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Tuesday, 16 May 1972
Page: 2616


Mr LYNCH (Flinders) (Minister for Labour and National Service) (12:59 PM) - This is not a matter of substance, as I understand it. It is a simple tidying up of the existing section of the Act.


Mr Webb - Does it affect these amalgamations?


The CHAIRMAN - Order! I would suggest that the House might come to order. The honourable member for Stirling has asked the Minister a question. With conversation going on, it is extremely difficult for the honourable member for Stirling to hear the reply. I suggest again that the Committee come to order.


Mr Webb - Is the Minister going to reply or not? I have asked him a question. Does clause 68 protect the position of the 3 unions that are going through the process of amalgamation? Surely that is a simple enough question and the Committee is entitled to an answer.


Mr LYNCH - The honourable gentleman should be a little more patient. As I have the opportunity of answering a question, I would like to make a comment in relation to a matter which was raised by the honourable member for Sturt (Mr Foster). I reject categorically any suggestion that this Government has sought to put this measure through under undue pressure. The honourable member may not be aware-


Mr Foster - Why are we here at this hour?


Mr LYNCH - The honourable gentleman should keep his hair on for a moment.


Mr Foster - You have lost most of yours.


Mr LYNCH - Yes, I know. I make it clear to the honourable member for Sturt and certainly to any Press correspondents who may be present at this time that, apparently unknown to the honourable gentleman, who apparently is not privy to these matters, there was a clear understanding with the Leader of the Opposition (Mr Whitlam) and the Deputy Leader of the Opposition (Mr Barnard), which understanding was also made known to the honourable member for Hindmarsh (Mr Clyde Cameron)-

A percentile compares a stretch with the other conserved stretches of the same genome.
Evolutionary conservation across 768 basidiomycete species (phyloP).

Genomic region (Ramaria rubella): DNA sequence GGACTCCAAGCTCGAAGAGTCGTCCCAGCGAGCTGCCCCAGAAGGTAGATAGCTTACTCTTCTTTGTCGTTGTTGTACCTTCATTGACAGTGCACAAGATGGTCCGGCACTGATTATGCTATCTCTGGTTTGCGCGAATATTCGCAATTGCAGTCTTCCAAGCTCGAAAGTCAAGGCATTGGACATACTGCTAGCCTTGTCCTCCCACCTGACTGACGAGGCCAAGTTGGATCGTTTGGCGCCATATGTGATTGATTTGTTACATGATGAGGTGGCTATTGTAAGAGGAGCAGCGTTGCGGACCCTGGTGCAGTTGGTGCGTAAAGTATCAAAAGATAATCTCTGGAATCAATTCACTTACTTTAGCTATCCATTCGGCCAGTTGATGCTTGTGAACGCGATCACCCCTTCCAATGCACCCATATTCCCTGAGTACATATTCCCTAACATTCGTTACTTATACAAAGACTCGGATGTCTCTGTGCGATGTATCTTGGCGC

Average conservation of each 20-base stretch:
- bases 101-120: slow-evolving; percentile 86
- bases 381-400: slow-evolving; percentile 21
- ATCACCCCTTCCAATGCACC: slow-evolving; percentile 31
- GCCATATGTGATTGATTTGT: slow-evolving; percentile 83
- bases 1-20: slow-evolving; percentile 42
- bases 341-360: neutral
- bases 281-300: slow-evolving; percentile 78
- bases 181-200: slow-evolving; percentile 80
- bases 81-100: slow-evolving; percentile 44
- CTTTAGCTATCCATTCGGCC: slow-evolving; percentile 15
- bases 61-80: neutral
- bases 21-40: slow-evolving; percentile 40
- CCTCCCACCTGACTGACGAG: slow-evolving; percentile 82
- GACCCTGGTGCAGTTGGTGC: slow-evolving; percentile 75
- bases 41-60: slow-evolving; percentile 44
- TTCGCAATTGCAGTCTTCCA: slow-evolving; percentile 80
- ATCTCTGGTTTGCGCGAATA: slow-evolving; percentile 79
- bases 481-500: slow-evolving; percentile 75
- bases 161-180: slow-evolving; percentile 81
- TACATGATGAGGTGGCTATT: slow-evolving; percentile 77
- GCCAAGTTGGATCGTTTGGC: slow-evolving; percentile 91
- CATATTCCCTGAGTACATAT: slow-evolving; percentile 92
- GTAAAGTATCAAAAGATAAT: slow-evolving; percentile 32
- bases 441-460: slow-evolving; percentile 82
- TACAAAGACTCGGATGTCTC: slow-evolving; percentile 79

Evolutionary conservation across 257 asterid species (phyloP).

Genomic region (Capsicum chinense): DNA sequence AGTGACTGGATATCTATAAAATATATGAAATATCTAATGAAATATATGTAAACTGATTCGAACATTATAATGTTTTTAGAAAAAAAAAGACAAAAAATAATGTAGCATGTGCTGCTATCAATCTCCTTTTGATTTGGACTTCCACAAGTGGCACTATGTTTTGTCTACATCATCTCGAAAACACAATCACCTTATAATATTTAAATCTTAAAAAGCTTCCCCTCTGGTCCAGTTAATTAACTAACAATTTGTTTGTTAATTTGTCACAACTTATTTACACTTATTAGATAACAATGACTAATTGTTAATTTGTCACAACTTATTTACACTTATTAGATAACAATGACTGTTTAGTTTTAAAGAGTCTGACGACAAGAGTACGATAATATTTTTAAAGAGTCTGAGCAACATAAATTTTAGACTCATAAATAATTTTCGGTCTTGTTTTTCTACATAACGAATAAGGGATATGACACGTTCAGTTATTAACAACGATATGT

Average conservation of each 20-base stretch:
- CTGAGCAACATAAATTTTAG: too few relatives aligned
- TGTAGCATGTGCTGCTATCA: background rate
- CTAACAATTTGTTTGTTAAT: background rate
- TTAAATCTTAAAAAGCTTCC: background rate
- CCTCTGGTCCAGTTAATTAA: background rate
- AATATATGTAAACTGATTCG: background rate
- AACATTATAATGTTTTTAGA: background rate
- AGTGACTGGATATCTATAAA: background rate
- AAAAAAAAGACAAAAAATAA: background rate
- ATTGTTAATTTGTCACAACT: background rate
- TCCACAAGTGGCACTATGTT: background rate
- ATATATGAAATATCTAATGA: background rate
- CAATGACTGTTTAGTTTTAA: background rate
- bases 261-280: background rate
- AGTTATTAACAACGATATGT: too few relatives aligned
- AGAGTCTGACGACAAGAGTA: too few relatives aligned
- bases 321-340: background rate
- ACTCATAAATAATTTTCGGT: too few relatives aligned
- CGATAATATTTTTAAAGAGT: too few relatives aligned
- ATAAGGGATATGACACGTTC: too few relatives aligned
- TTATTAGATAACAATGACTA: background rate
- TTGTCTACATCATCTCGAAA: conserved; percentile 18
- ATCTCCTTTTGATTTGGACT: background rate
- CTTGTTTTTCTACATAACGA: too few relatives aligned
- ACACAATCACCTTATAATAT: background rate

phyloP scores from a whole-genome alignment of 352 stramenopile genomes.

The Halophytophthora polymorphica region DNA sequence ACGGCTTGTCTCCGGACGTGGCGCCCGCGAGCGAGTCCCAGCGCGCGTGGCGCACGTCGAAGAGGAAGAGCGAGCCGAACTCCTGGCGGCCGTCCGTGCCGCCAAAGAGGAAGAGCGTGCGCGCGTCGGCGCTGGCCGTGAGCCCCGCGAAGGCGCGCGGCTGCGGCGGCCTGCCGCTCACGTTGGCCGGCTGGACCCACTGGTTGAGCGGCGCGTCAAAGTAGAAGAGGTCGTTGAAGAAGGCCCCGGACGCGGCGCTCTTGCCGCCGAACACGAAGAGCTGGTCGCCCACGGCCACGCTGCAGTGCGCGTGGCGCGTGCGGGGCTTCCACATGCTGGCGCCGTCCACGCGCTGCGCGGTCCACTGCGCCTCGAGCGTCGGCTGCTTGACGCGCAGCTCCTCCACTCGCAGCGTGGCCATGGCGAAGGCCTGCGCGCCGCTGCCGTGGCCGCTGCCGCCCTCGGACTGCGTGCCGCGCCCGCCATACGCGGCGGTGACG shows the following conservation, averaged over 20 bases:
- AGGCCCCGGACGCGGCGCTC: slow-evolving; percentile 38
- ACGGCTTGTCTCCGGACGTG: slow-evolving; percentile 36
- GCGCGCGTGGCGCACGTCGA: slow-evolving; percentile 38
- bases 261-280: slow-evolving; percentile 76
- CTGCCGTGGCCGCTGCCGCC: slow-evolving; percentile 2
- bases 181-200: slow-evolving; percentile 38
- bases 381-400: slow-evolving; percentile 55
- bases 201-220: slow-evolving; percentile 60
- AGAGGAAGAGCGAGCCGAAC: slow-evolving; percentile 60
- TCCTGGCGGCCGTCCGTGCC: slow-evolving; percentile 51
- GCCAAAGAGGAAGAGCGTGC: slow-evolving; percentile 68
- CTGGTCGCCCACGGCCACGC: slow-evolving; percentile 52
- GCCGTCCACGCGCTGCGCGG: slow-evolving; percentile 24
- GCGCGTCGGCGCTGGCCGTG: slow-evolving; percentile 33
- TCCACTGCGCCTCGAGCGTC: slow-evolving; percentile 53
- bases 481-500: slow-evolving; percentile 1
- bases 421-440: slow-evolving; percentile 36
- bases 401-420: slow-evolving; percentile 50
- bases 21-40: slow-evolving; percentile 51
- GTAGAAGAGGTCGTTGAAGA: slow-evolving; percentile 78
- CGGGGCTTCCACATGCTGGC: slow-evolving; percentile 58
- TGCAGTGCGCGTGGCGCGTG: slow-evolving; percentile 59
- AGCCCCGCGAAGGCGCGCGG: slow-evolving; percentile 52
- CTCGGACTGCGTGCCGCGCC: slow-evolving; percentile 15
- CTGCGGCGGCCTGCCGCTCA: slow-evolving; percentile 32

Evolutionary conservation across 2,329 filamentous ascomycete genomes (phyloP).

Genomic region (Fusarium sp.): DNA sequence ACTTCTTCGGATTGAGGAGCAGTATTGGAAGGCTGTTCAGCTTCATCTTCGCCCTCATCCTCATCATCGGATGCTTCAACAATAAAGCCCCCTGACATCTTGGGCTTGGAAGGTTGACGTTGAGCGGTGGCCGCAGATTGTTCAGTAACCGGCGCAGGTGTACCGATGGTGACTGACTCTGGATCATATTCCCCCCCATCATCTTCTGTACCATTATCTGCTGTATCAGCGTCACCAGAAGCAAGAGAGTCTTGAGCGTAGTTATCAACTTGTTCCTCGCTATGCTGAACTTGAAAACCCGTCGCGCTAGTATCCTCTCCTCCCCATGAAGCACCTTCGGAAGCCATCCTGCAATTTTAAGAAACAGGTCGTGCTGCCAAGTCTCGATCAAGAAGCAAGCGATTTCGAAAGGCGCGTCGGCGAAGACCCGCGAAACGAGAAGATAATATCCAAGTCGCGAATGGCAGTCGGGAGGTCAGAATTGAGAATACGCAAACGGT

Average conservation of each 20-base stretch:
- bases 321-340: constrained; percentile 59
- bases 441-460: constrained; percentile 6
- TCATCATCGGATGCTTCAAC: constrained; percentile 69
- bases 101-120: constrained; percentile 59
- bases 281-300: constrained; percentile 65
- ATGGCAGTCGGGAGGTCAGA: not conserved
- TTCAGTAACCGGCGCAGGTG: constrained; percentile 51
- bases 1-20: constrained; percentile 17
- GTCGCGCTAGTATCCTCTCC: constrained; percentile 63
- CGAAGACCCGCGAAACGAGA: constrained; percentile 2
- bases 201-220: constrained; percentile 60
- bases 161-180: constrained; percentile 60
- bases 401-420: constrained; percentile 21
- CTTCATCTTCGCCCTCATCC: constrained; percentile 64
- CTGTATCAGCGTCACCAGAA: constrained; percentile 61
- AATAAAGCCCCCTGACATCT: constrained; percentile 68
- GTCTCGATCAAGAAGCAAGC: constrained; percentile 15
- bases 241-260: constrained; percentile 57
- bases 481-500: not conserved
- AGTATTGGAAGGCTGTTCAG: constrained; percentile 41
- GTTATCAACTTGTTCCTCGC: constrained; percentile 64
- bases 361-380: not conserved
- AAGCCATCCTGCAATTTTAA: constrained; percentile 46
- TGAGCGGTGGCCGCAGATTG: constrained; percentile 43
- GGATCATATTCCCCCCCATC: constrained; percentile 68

Mr CLYDE CAMERON (HINDMARSH, SOUTH AUSTRALIA) - It was made known.


Mr LYNCH - Perhaps it was not with the honourable member's concurrence. It was made known that the final vote on this

Bill would be taken at 12 o'clock. If during the debate on latter clauses of this Bill there has been a sense of precipitous haste, I invite the honourable gentleman to consider his position because the reason why this Bill has been so hurried in the latter stages is simply that the original agreement was broken by a number of honourable members on the other side of the House. I make that perfectly clear.


Mr Foster - Mr Chairman, I raise a point of order. Have I that right?







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